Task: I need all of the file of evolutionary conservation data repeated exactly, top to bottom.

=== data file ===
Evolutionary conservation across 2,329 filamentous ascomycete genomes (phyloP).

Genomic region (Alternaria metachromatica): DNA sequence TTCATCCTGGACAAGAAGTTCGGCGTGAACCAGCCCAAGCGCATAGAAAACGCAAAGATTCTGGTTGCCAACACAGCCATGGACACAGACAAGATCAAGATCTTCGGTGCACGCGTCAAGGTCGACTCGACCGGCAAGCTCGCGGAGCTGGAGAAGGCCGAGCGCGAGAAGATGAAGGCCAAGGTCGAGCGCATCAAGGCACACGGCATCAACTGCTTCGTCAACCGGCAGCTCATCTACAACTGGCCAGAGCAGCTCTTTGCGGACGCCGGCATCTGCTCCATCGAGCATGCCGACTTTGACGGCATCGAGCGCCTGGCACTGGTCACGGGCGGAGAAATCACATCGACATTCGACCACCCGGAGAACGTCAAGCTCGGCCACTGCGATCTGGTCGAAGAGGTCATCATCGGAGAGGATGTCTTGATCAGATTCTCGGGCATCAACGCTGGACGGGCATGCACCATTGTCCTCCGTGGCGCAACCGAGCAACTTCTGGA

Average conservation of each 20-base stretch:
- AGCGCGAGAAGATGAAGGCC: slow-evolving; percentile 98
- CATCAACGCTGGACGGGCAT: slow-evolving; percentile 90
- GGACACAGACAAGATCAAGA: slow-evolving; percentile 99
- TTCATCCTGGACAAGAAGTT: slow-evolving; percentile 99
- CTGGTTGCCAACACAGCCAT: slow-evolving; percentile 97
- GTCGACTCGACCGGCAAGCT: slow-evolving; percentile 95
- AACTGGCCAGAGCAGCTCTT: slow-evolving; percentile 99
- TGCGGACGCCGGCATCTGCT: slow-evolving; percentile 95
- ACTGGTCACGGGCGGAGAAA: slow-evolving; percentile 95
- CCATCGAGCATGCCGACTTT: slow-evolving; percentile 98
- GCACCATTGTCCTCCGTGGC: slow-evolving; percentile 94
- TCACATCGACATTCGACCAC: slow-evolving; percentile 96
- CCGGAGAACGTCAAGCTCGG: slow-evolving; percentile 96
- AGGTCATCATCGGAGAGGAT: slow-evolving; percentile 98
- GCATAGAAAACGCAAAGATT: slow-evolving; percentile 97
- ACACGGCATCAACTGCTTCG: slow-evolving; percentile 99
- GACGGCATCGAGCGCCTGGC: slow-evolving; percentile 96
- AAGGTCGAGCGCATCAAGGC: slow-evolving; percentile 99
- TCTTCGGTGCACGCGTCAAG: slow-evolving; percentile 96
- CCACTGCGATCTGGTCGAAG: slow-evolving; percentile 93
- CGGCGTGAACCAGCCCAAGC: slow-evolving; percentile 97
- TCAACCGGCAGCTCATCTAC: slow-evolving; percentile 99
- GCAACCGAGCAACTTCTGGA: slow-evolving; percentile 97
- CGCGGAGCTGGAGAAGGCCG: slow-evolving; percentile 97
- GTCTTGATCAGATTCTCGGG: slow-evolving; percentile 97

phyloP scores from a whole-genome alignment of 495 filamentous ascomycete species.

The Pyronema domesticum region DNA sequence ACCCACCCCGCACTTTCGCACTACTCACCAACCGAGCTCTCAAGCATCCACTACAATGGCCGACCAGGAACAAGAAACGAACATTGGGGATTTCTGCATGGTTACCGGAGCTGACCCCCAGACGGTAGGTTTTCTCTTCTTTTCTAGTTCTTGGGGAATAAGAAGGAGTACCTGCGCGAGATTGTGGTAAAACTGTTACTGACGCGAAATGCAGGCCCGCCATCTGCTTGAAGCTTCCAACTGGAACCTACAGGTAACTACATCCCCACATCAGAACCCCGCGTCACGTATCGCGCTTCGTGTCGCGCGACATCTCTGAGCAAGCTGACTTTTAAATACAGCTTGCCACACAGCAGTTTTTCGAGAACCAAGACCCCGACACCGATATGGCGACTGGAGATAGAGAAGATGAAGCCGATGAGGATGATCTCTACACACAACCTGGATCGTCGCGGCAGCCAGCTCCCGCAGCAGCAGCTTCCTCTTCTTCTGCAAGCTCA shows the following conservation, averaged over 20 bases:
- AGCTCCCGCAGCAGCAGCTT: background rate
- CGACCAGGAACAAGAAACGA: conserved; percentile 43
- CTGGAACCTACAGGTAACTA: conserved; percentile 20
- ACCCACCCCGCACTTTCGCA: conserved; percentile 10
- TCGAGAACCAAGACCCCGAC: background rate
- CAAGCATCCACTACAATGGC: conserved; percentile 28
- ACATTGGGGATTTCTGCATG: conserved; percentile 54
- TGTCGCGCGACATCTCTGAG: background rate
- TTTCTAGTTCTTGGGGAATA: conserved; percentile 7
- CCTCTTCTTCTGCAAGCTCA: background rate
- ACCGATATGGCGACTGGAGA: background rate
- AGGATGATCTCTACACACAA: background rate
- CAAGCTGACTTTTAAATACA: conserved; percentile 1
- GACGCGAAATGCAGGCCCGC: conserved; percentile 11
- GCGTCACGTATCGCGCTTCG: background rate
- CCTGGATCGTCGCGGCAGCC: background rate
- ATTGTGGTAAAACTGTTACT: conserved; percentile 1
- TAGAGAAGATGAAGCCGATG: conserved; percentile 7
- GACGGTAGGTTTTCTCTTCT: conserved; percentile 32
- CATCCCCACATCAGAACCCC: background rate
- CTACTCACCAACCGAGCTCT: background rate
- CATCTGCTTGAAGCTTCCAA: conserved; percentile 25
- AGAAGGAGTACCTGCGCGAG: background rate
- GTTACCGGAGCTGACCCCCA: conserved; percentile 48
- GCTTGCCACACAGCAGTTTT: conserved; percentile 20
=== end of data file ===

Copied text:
Evolutionary conservation across 2,329 filamentous ascomycete genomes (phyloP).

Genomic region (Alternaria metachromatica): DNA sequence TTCATCCTGGACAAGAAGTTCGGCGTGAACCAGCCCAAGCGCATAGAAAACGCAAAGATTCTGGTTGCCAACACAGCCATGGACACAGACAAGATCAAGATCTTCGGTGCACGCGTCAAGGTCGACTCGACCGGCAAGCTCGCGGAGCTGGAGAAGGCCGAGCGCGAGAAGATGAAGGCCAAGGTCGAGCGCATCAAGGCACACGGCATCAACTGCTTCGTCAACCGGCAGCTCATCTACAACTGGCCAGAGCAGCTCTTTGCGGACGCCGGCATCTGCTCCATCGAGCATGCCGACTTTGACGGCATCGAGCGCCTGGCACTGGTCACGGGCGGAGAAATCACATCGACATTCGACCACCCGGAGAACGTCAAGCTCGGCCACTGCGATCTGGTCGAAGAGGTCATCATCGGAGAGGATGTCTTGATCAGATTCTCGGGCATCAACGCTGGACGGGCATGCACCATTGTCCTCCGTGGCGCAACCGAGCAACTTCTGGA

Average conservation of each 20-base stretch:
- AGCGCGAGAAGATGAAGGCC: slow-evolving; percentile 98
- CATCAACGCTGGACGGGCAT: slow-evolving; percentile 90
- GGACACAGACAAGATCAAGA: slow-evolving; percentile 99
- TTCATCCTGGACAAGAAGTT: slow-evolving; percentile 99
- CTGGTTGCCAACACAGCCAT: slow-evolving; percentile 97
- GTCGACTCGACCGGCAAGCT: slow-evolving; percentile 95
- AACTGGCCAGAGCAGCTCTT: slow-evolving; percentile 99
- TGCGGACGCCGGCATCTGCT: slow-evolving; percentile 95
- ACTGGTCACGGGCGGAGAAA: slow-evolving; percentile 95
- CCATCGAGCATGCCGACTTT: slow-evolving; percentile 98
- GCACCATTGTCCTCCGTGGC: slow-evolving; percentile 94
- TCACATCGACATTCGACCAC: slow-evolving; percentile 96
- CCGGAGAACGTCAAGCTCGG: slow-evolving; percentile 96
- AGGTCATCATCGGAGAGGAT: slow-evolving; percentile 98
- GCATAGAAAACGCAAAGATT: slow-evolving; percentile 97
- ACACGGCATCAACTGCTTCG: slow-evolving; percentile 99
- GACGGCATCGAGCGCCTGGC: slow-evolving; percentile 96
- AAGGTCGAGCGCATCAAGGC: slow-evolving; percentile 99
- TCTTCGGTGCACGCGTCAAG: slow-evolving; percentile 96
- CCACTGCGATCTGGTCGAAG: slow-evolving; percentile 93
- CGGCGTGAACCAGCCCAAGC: slow-evolving; percentile 97
- TCAACCGGCAGCTCATCTAC: slow-evolving; percentile 99
- GCAACCGAGCAACTTCTGGA: slow-evolving; percentile 97
- CGCGGAGCTGGAGAAGGCCG: slow-evolving; percentile 97
- GTCTTGATCAGATTCTCGGG: slow-evolving; percentile 97

phyloP scores from a whole-genome alignment of 495 filamentous ascomycete species.

The Pyronema domesticum region DNA sequence ACCCACCCCGCACTTTCGCACTACTCACCAACCGAGCTCTCAAGCATCCACTACAATGGCCGACCAGGAACAAGAAACGAACATTGGGGATTTCTGCATGGTTACCGGAGCTGACCCCCAGACGGTAGGTTTTCTCTTCTTTTCTAGTTCTTGGGGAATAAGAAGGAGTACCTGCGCGAGATTGTGGTAAAACTGTTACTGACGCGAAATGCAGGCCCGCCATCTGCTTGAAGCTTCCAACTGGAACCTACAGGTAACTACATCCCCACATCAGAACCCCGCGTCACGTATCGCGCTTCGTGTCGCGCGACATCTCTGAGCAAGCTGACTTTTAAATACAGCTTGCCACACAGCAGTTTTTCGAGAACCAAGACCCCGACACCGATATGGCGACTGGAGATAGAGAAGATGAAGCCGATGAGGATGATCTCTACACACAACCTGGATCGTCGCGGCAGCCAGCTCCCGCAGCAGCAGCTTCCTCTTCTTCTGCAAGCTCA shows the following conservation, averaged over 20 bases:
- AGCTCCCGCAGCAGCAGCTT: background rate
- CGACCAGGAACAAGAAACGA: conserved; percentile 43
- CTGGAACCTACAGGTAACTA: conserved; percentile 20
- ACCCACCCCGCACTTTCGCA: conserved; percentile 10
- TCGAGAACCAAGACCCCGAC: background rate
- CAAGCATCCACTACAATGGC: conserved; percentile 28
- ACATTGGGGATTTCTGCATG: conserved; percentile 54
- TGTCGCGCGACATCTCTGAG: background rate
- TTTCTAGTTCTTGGGGAATA: conserved; percentile 7
- CCTCTTCTTCTGCAAGCTCA: background rate
- ACCGATATGGCGACTGGAGA: background rate
- AGGATGATCTCTACACACAA: background rate
- CAAGCTGACTTTTAAATACA: conserved; percentile 1
- GACGCGAAATGCAGGCCCGC: conserved; percentile 11
- GCGTCACGTATCGCGCTTCG: background rate
- CCTGGATCGTCGCGGCAGCC: background rate
- ATTGTGGTAAAACTGTTACT: conserved; percentile 1
- TAGAGAAGATGAAGCCGATG: conserved; percentile 7
- GACGGTAGGTTTTCTCTTCT: conserved; percentile 32
- CATCCCCACATCAGAACCCC: background rate
- CTACTCACCAACCGAGCTCT: background rate
- CATCTGCTTGAAGCTTCCAA: conserved; percentile 25
- AGAAGGAGTACCTGCGCGAG: background rate
- GTTACCGGAGCTGACCCCCA: conserved; percentile 48
- GCTTGCCACACAGCAGTTTT: conserved; percentile 20